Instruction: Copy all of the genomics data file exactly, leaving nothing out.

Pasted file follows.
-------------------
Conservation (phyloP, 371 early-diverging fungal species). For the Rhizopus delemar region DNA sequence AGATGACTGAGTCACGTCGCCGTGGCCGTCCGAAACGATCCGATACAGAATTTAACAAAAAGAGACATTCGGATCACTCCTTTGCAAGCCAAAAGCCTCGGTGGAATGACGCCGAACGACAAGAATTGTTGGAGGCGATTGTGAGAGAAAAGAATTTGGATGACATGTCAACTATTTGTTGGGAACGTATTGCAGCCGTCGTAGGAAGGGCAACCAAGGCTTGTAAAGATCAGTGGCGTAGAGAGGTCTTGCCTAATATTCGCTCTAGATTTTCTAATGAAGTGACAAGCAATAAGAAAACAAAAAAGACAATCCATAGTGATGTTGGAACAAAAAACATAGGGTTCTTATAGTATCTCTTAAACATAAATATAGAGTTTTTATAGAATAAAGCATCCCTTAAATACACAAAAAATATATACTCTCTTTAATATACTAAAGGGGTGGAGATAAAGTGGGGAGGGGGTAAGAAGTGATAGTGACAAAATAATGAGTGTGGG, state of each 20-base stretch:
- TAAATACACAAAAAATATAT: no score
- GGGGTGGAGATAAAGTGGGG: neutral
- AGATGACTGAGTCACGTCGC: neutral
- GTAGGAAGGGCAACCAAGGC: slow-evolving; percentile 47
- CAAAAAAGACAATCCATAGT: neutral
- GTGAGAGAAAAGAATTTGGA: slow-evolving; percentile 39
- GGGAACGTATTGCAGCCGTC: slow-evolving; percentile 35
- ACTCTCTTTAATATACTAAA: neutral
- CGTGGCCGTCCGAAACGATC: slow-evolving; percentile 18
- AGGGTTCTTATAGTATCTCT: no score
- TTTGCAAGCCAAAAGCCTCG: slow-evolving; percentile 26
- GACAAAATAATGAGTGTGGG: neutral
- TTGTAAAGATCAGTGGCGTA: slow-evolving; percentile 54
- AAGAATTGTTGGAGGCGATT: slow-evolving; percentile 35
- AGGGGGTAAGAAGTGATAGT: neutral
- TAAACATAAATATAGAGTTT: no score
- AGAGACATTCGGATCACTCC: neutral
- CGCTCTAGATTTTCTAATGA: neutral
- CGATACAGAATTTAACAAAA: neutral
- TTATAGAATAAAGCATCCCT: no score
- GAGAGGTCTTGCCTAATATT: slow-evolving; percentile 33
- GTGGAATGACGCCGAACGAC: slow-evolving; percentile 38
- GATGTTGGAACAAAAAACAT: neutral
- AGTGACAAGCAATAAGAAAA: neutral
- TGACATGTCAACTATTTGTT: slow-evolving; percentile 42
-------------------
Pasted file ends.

Conservation (phyloP, 371 early-diverging fungal species). For the Rhizopus delemar region DNA sequence AGATGACTGAGTCACGTCGCCGTGGCCGTCCGAAACGATCCGATACAGAATTTAACAAAAAGAGACATTCGGATCACTCCTTTGCAAGCCAAAAGCCTCGGTGGAATGACGCCGAACGACAAGAATTGTTGGAGGCGATTGTGAGAGAAAAGAATTTGGATGACATGTCAACTATTTGTTGGGAACGTATTGCAGCCGTCGTAGGAAGGGCAACCAAGGCTTGTAAAGATCAGTGGCGTAGAGAGGTCTTGCCTAATATTCGCTCTAGATTTTCTAATGAAGTGACAAGCAATAAGAAAACAAAAAAGACAATCCATAGTGATGTTGGAACAAAAAACATAGGGTTCTTATAGTATCTCTTAAACATAAATATAGAGTTTTTATAGAATAAAGCATCCCTTAAATACACAAAAAATATATACTCTCTTTAATATACTAAAGGGGTGGAGATAAAGTGGGGAGGGGGTAAGAAGTGATAGTGACAAAATAATGAGTGTGGG, state of each 20-base stretch:
- TAAATACACAAAAAATATAT: no score
- GGGGTGGAGATAAAGTGGGG: neutral
- AGATGACTGAGTCACGTCGC: neutral
- GTAGGAAGGGCAACCAAGGC: slow-evolving; percentile 47
- CAAAAAAGACAATCCATAGT: neutral
- GTGAGAGAAAAGAATTTGGA: slow-evolving; percentile 39
- GGGAACGTATTGCAGCCGTC: slow-evolving; percentile 35
- ACTCTCTTTAATATACTAAA: neutral
- CGTGGCCGTCCGAAACGATC: slow-evolving; percentile 18
- AGGGTTCTTATAGTATCTCT: no score
- TTTGCAAGCCAAAAGCCTCG: slow-evolving; percentile 26
- GACAAAATAATGAGTGTGGG: neutral
- TTGTAAAGATCAGTGGCGTA: slow-evolving; percentile 54
- AAGAATTGTTGGAGGCGATT: slow-evolving; percentile 35
- AGGGGGTAAGAAGTGATAGT: neutral
- TAAACATAAATATAGAGTTT: no score
- AGAGACATTCGGATCACTCC: neutral
- CGCTCTAGATTTTCTAATGA: neutral
- CGATACAGAATTTAACAAAA: neutral
- TTATAGAATAAAGCATCCCT: no score
- GAGAGGTCTTGCCTAATATT: slow-evolving; percentile 33
- GTGGAATGACGCCGAACGAC: slow-evolving; percentile 38
- GATGTTGGAACAAAAAACAT: neutral
- AGTGACAAGCAATAAGAAAA: neutral
- TGACATGTCAACTATTTGTT: slow-evolving; percentile 42